Moore v. State

Annotate this Case

473 S.W.2d 523 (1971)

Orin MOORE, Appellant, v. The STATE of Texas, Appellee.

No. 44374.

Court of Criminal Appeals of Texas.

December 7, 1971.

Leo N. Duran, Corpus Christi (Court appointed), for appellant.

Jim D. Vollers, State's Atty., Austin, for the State.


ONION, Presiding Judge.

This is an appeal from a conviction for felony theft where the punishment was assessed at 5 years.

We are confronted at the outset with appellant's complaint that the trial court erred in overruling his motion to quash the indictment which alleged that he "did then and there unlawfully and fraudulently take tires of the value of over $50.00"; it being his contention that the allegation is not set forth in plain and intelligible language as required by Article 21.02, Sec. 7, Vernon's Ann.C.C.P., and does not sufficiently describe the property taken as to number, kind, etc.

It is, of course, not sufficient to say[1] that the accused knew with what offense he was charged, but the inquiry must be whether the charge in writing furnished that information in plain and intelligible language. Garber v. State (1942) 145 Tex.Cr.R. 44, 165 S.W.2d 741. An offense should be charged in plain and intelligible words with such certainty as to enable the accused to know what he will be called upon to defend against and to enable him to plead the judgment that may be given on it in bar of any prosecution for the same offense. Gilliam v. State (1943) 145 Tex.Cr.R. 242, 167 S.W.2d 528. See also 55 Tex.Jur.2d, Theft, Sec. 109, p. 373.

*524 Article 21.09, V.A.C.C.P., reads in part as follows:

"When it becomes necessary to describe property of any kind in an indictment, a general description of the same by name, kind, quality, number and ownership, if known, shall be sufficient. * * *"

In Matthews v. State, 39 Tex.Cr.R. 553, 47 S.W. 647; 39 Tex.Cr.R. 553, 48 S.W. 189, a case decided under a forerunner of the present statute, this court called attention to the fact that our practice had been more liberal with reference to a general description than was the common law and said:

"But we know of no case in this state that holds an indictment sufficient which does not in some way designate the number of things or animals alleged to have been stolen; and we hold that, if any case could be found, it would not be supported by authority."

In Luce v. State (1920) 88 Tex.Cr.R. 46, 224 S.W. 1095, it was held that a description of property which is merely a classification, without stating the number and kind of property, is insufficient. And in Scott v. State (1934) 125 Tex.Cr.R. 396, 67 S.W.2d 1040, it was held that an indictment charging embezzlement of "certain lubricating oil" but not describing quantity or kind of oil was insufficient. See also 5 Branch's Ann.P.C., 2d ed., Sec. 2611, pp. 61, 62.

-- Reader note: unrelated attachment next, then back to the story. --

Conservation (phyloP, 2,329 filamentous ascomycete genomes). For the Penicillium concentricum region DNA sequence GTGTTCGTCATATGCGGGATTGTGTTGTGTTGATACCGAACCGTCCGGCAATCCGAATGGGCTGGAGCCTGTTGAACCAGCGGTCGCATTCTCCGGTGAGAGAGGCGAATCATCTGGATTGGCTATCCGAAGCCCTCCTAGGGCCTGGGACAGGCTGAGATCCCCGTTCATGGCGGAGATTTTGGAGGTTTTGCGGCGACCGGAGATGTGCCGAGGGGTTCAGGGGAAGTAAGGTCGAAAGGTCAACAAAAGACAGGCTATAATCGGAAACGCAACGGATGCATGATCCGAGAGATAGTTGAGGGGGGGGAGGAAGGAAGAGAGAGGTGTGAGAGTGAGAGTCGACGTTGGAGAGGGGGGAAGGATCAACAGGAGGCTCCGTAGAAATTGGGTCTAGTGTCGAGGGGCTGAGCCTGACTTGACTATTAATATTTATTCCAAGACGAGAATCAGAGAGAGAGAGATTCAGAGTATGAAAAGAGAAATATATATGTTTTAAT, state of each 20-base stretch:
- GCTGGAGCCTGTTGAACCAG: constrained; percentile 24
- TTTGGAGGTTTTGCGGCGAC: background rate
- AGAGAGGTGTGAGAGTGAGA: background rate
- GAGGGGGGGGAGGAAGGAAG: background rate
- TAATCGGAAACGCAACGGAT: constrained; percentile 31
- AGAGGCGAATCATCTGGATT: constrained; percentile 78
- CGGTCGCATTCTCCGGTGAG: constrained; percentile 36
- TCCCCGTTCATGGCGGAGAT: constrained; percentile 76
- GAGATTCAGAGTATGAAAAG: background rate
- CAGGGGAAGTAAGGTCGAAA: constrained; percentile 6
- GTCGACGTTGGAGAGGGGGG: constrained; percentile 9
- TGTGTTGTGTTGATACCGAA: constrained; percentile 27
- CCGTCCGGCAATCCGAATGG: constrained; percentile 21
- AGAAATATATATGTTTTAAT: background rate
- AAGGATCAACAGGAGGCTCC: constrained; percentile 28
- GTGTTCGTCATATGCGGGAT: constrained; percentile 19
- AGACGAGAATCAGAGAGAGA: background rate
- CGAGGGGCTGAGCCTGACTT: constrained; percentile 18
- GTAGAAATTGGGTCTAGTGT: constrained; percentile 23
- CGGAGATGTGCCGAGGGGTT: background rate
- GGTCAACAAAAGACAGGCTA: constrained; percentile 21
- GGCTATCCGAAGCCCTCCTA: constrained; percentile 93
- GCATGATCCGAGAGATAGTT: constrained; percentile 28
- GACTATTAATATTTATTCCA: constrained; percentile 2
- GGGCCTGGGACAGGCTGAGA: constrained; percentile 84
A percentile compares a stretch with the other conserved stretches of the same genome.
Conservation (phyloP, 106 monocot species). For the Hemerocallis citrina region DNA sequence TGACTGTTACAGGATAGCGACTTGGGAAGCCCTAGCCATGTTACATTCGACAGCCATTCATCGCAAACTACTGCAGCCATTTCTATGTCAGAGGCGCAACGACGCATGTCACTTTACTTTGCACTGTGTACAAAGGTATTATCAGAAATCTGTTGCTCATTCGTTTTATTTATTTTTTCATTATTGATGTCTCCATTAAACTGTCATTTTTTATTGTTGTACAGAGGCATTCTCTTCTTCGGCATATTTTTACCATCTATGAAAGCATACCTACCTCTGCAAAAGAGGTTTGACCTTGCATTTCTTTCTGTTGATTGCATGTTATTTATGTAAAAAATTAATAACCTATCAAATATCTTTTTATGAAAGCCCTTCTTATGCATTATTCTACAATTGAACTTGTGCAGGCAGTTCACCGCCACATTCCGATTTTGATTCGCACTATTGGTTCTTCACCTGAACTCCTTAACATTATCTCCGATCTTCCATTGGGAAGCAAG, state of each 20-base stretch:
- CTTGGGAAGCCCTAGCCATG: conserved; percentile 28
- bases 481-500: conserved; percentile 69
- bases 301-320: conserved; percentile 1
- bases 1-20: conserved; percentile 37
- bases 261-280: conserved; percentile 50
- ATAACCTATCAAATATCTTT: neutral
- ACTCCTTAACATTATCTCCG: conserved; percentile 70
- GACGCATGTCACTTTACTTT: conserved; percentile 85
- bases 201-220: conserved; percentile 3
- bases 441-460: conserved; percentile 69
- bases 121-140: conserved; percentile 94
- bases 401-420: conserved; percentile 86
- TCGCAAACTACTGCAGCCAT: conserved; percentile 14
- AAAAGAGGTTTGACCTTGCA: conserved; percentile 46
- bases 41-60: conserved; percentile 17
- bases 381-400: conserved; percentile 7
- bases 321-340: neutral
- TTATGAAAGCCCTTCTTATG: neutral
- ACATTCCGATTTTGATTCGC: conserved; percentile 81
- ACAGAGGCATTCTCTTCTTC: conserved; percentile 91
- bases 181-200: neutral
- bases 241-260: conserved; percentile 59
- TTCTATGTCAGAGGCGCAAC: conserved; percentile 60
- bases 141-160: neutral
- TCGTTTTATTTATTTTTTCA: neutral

In Oakley v. State (1959) 167 Tex.Cr.R. 630, 323 S.W.2d 43, the indictment alleged the defendant did "fraudulently take seed of the value in excess of $50.00." There this court held that the description of the property taken contained in the indictment was so fundamentally defective as to require reversal even though there was no motion to quash. Luce v. State, supra; Scott v. State, supra; Howk v. State, 138 Tex.Cr.R. 275, 135 S.W.2d 719; Leos v. State, 155 Tex.Cr.R. 478, 236 S.W.2d 817, were cited with approval. Cf. Mankin v. State (Tex.Cr.App.1970) 451 S.W.2d 236, 241. We are aware of the holding in Young v. State (1940) 139 Tex.Cr. R. 509, 141 S.W.2d 315 that "one automobile tire" was a sufficient description and that "one tire of the value of ten dollars" and "one wheel of the value of ten dollars" were held an adequate description of stolen property alleged in the information in Hendley v. State (Tex.Cr.App.1958), 313 S.W.2d 296. These cases indicate our rather liberal practice as to allegations concerning property description.

In the instant case, however, neither the number or the kind of tires was alleged.

Therefore we conclude that the instant indictment charging only that the appellant took "tires of value of over $50.00" was fundamentally defective and the court erred in overruling the motion to quash.

It is further observed that the printed form of the indictment used does not aver that the property was taken without the consent of the alleged owner. It is well established that "[a]n indictment for theft is bad if it fails to allege that the property was taken without the consent of the alleged owner." 5 Branch's Ann.P.C., 2d ed., Sec. 2638, p. 86.

In the event of a re-trial, it is suggested that if the same objection is urged as to the admissibility of the appellant's confession the court, in the jury's absence, should conduct a separate hearing to determine the voluntariness of the same and make his findings of fact and conclusions of law as required by Article 38.22, V.A.C.C.P.; Jackson v. Denno, 378 U.S. 368, 84 S. Ct. 1774, 12 L. Ed. 2d 908; Figueroa v. State, Tex.Cr.App., 473 S.W.2d 202.

For the reasons stated, the judgment is reversed and cause dismissed.


[1] It is observed that the State has filed no appellate brief in this cause.